Time to read the following paper by Jane Kelsey.


    • Draco T Bastard 18.1

      Yep, time for the US to make life far more expensive for the rest of the TPP nations so that their corporates can make more profits.

  18. Penny Bright 19

    David Cameron fought EU tax rules to help protect his daddy’s offshore trust?

    How long before David Cameron is the next Prime Minister to resign over the Panama Papers scandal?


    “Amid Panama Papers leak, it has emerged the U.K. prime minister intervened to prevent the EU from requiring offshore trusts in tax havens to reveal owners.

    British Prime Minister David Cameron personally intervened against cracking down on offshore trusts in tax havens by the European Union in 2013, in what seems to be his efforts to protect his father’s trust, which was revealed by the recent Panama Papers leak.
    …. ”

    Penny Bright
    2016 Auckland Mayoral candidate.

  19. greywarshark 20

    Women and men interested in women’s role in forming NZ – good radio interview this morning between Phillipa Tolley and Barbara Brookes who has researched and written a book about it. Very good interview to listen to.

    Guest host Philippa Tolley interviews Barbara Brookes, Professor of History at the University of Otago, about her new book A History of New Zealand Women.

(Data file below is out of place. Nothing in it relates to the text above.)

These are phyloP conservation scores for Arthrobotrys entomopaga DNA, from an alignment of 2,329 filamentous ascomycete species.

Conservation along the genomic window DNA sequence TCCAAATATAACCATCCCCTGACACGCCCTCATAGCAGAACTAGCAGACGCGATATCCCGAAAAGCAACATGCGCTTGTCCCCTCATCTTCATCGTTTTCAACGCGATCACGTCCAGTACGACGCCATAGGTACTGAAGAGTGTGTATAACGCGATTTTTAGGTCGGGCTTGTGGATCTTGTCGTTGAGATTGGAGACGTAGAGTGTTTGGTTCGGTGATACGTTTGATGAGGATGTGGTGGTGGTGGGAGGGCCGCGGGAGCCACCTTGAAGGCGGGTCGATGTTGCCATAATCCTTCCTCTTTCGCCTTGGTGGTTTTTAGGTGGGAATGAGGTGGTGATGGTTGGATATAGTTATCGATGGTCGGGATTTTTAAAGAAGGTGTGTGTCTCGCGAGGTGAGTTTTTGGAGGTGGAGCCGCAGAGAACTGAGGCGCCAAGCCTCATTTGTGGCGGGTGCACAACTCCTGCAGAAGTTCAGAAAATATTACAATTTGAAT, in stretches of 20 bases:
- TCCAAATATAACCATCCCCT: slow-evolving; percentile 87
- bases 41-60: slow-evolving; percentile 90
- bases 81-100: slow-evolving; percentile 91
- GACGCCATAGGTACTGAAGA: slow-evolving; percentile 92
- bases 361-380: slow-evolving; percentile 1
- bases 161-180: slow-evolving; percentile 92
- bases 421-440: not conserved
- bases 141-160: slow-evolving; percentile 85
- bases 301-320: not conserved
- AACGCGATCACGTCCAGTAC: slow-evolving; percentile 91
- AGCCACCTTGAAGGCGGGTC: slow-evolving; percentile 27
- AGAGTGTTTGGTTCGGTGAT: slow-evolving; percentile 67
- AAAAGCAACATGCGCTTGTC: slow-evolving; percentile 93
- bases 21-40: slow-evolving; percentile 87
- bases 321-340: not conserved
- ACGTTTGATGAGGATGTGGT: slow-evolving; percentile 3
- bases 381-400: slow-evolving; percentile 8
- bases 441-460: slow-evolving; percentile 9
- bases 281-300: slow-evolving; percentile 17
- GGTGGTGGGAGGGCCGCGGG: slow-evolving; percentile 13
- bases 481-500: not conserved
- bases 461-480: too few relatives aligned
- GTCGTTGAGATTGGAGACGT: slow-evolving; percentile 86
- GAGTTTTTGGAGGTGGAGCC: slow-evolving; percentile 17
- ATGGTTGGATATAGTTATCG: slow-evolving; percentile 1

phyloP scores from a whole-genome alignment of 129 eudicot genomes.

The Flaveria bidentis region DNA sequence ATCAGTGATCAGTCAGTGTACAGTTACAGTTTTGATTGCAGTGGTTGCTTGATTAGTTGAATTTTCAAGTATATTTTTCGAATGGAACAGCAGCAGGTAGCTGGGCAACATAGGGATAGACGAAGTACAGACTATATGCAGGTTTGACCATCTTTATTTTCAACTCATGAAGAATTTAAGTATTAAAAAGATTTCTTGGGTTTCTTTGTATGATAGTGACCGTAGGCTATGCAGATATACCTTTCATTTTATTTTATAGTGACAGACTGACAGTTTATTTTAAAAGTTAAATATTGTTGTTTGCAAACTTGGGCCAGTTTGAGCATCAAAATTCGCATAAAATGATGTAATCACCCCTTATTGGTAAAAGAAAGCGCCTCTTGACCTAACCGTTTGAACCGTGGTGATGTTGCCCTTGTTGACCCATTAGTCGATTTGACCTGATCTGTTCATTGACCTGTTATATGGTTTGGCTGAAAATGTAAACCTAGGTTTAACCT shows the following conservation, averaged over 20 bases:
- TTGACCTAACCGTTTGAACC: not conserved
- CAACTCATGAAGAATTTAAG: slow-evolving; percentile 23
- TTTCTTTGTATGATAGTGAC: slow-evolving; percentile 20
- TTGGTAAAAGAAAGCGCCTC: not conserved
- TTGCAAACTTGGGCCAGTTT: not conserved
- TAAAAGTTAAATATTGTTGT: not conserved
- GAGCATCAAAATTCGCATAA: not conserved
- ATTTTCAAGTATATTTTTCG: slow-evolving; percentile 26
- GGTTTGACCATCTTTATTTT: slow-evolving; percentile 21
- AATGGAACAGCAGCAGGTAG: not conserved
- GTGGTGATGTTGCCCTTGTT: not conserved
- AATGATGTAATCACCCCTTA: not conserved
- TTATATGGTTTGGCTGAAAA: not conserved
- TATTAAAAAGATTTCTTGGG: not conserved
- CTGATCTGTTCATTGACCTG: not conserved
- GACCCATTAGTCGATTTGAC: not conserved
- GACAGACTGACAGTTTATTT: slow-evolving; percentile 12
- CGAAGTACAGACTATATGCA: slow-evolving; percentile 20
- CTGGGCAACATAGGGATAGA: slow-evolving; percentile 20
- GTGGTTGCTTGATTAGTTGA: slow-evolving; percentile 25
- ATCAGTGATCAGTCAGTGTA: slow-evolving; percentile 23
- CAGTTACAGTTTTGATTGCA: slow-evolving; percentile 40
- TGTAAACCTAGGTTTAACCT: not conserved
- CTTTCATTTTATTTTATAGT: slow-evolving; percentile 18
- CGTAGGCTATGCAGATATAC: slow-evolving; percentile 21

also – intriguing story:

    The Edwardian woman who fled to New Zealand for love
    Grace Oakeshott
    Married Englishwoman Grace Oakeshott faked her own death in 1907 so she could escape with her lover to New Zealand.
    British author Jocelyn Robson has been researching the life of Englishwoman Grace Oakeshott, who faked her own death in 1907 so she could escape her marriage and flee to New Zealand with her lover.
    Jocelyn Robson talks with Kathryn Ryan about the remarkable true story

  20. I will be on Kevin Barrett’s Truth jihad show live today! I have been booked from 1-2 PM but will be on standby from 12 pm in case he can’t make a connection with his first guest!

    I will be talking about John Key, his banking, tax haven creating career, the Panama Papers, Earthquakes, Lord Ashcroft’s secret visits to name a few subjects!

    Here is the link to the program: http://FreedomSlips.com and click Studio B

  21. greywarshark 22

    Suad Amiry: conservation architecture and Palestine
    9:40 AM. Guest host Philippa Tolley interviews Palestinian conservation architect and writer Suad Amiry, founder of the Riwaq Centre for Architectural Conservation, and author of Sharon and My Mother in Law, and Golda Slept Here.

    Ted talk

    • weka 22.1

      I caught some of that, she was very good. Her description of how Palestinians lost their homes, gardens, things with personal connection (not just their country) and what that means, especially for the people living only a few kilometres from what they have lost with someone else now living there, was both poignant and a far better explanation of why the Palestinian/Israeli situation is so intractable than any amount of geopolitical theory.

      • greywarshark 22.1.1

        Especially poignant when someone went to see their old home and were not allowed to look at it, or even to talk to the new occupant. And I think that they were seeking an old photo which had to be left behind, and which just might have been recoverable.

  22. b waghorn 23